Otherwise though, no real changes, with cocktails and wines still taking centre stage (and some decent continental draught). My only gripe - table service - sort it out!

Drinks seem to spend upwards of 10 minutes on the bar when they are busy, going warm or worse still, going nowhere - after waiting 15 minutes they then told me that they didn't have the product I ordered after all. A badly executed good plan am afraid....

York, beer from the shire.

Over the bank holiday weekend I was in sunny (and torrential rainy ) York, the capital of our county (that's right, its not chuffin Leeds) and beholder of an excellent range of pubs. Primarily this was a weekend away for me and Chala so tricky excursions to pubs on the outskirts was out of the question, we just wandered around and went in those we found, mostly.

On day one we holed up for an hour in the excellent Pivni near Newgate market and Swinegate. This fabulous old building has a wonderfully quirky tiled floor downstairs, some disconcertingly warped wood upstairs, and a beer to suit all tastes on the bar. In addition to an unusual selection of continental draught, and 77 lager in keg from BrewDog, there were 4 or 5 real ales on the bar.

I tried a pint of a low gravity Salamander Brewing Co beer which may have been their Axolotl but i concede I don't remember, as well as a half of the BrewDog (cask) Alice Porter, which was fantastic. Its a shame we didn't have more time to stick around, but on our way out later we stopped at a typically rammed Maltings, to sample a pint of Dow bridge mild, and half a Kirkstall Pale, both of which were very suppable.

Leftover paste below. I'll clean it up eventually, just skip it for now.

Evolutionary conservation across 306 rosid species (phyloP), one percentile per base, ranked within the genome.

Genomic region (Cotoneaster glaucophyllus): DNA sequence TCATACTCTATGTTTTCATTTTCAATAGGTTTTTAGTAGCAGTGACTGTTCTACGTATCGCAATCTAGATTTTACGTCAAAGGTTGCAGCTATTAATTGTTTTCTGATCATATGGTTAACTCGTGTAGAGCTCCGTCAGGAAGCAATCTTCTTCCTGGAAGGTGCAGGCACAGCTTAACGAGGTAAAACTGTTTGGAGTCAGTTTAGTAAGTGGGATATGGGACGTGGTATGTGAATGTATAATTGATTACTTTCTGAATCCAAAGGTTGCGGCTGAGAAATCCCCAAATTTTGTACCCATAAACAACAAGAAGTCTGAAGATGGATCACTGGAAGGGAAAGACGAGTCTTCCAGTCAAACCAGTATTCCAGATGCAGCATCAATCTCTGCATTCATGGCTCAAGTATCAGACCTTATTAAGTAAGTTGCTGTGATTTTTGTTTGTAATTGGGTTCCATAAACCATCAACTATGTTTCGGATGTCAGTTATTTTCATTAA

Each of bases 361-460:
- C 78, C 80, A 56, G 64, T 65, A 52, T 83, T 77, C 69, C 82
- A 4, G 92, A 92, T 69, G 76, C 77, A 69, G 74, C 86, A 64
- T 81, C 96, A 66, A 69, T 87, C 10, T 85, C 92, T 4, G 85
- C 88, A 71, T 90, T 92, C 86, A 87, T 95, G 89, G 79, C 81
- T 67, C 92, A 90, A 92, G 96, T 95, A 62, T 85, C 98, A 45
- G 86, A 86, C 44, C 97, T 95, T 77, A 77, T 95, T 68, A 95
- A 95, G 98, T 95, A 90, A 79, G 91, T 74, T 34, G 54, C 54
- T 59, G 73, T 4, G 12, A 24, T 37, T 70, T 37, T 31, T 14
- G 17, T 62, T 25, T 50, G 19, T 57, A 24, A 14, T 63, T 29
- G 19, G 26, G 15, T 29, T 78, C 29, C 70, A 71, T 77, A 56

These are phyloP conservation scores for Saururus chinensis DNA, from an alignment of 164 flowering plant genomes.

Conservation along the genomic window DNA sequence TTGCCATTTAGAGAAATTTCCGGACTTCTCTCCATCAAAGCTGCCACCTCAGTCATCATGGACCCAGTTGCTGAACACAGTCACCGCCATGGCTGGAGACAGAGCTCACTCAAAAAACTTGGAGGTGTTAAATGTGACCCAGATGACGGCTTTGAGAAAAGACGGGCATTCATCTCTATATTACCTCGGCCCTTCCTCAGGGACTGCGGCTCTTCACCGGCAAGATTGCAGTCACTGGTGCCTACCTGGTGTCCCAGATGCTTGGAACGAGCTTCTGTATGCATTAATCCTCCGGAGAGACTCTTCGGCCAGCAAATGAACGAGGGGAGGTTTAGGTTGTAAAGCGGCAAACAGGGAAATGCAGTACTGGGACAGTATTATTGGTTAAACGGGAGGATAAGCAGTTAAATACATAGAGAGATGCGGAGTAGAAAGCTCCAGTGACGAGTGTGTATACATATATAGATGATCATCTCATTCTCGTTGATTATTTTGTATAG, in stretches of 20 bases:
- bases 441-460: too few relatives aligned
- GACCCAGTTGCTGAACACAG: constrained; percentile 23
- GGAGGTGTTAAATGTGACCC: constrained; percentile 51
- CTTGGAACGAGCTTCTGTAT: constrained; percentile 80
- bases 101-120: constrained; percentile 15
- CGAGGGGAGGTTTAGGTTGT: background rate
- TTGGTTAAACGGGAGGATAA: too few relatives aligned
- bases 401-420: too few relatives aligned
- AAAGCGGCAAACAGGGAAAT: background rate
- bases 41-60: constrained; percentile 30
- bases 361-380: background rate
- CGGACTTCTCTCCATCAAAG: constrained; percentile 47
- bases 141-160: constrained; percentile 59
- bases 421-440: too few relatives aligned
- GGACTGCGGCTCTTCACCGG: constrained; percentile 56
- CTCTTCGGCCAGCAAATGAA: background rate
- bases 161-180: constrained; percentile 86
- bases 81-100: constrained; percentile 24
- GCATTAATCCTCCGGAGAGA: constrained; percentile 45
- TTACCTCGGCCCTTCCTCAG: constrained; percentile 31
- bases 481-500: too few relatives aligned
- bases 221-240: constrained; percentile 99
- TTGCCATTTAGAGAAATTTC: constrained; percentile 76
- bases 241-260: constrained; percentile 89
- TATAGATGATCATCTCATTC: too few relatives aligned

On the Sunday we got to the Blue Bell at just gone midday to be puzzled that they had hired the front bar out for a private party - that's half of the pub! We did however get a seat in the back and enjoyed a Roosters Yankee, which is a beer I haven't had for a while, and Chala had to settle for coke as the Erdinger was all gone.

Later on we finally found the York brewery Yorkshire Terrier pub on Stonegate - not because its necessarily difficult to find, but because Chala had imagined it was accessed from the shambles. This excellent little pub has 4 separate drinking areas and a range of about 7 real ales. I had a very quaffable pint of the York Yorkshire Terrier, which unless am mistaken, seems to have lost a little hoppiness over the years ? Come on the York Brewery, terriers have bite!